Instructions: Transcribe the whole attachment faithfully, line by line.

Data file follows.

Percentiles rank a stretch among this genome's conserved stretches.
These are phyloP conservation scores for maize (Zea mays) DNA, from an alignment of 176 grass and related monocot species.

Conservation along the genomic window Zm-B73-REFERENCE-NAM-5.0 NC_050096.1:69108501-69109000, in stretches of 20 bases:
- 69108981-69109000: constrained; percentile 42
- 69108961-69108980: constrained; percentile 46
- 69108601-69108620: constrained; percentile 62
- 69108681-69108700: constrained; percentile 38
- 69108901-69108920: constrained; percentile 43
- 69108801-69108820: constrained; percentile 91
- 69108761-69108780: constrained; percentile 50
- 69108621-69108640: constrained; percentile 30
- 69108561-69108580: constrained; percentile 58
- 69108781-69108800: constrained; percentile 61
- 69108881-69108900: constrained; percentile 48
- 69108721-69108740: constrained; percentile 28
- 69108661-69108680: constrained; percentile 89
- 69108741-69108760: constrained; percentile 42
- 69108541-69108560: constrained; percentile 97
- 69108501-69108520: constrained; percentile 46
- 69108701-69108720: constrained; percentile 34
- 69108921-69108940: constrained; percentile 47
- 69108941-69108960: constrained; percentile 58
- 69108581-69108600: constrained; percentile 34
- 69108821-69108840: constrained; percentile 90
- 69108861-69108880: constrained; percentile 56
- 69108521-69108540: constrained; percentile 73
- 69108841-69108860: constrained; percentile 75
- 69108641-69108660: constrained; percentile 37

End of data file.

Percentiles rank a stretch among this genome's conserved stretches.
These are phyloP conservation scores for maize (Zea mays) DNA, from an alignment of 176 grass and related monocot species.

Conservation along the genomic window Zm-B73-REFERENCE-NAM-5.0 NC_050096.1:69108501-69109000, in stretches of 20 bases:
- 69108981-69109000: constrained; percentile 42
- 69108961-69108980: constrained; percentile 46
- 69108601-69108620: constrained; percentile 62
- 69108681-69108700: constrained; percentile 38
- 69108901-69108920: constrained; percentile 43
- 69108801-69108820: constrained; percentile 91
- 69108761-69108780: constrained; percentile 50
- 69108621-69108640: constrained; percentile 30
- 69108561-69108580: constrained; percentile 58
- 69108781-69108800: constrained; percentile 61
- 69108881-69108900: constrained; percentile 48
- 69108721-69108740: constrained; percentile 28
- 69108661-69108680: constrained; percentile 89
- 69108741-69108760: constrained; percentile 42
- 69108541-69108560: constrained; percentile 97
- 69108501-69108520: constrained; percentile 46
- 69108701-69108720: constrained; percentile 34
- 69108921-69108940: constrained; percentile 47
- 69108941-69108960: constrained; percentile 58
- 69108581-69108600: constrained; percentile 34
- 69108821-69108840: constrained; percentile 90
- 69108861-69108880: constrained; percentile 56
- 69108521-69108540: constrained; percentile 73
- 69108841-69108860: constrained; percentile 75
- 69108641-69108660: constrained; percentile 37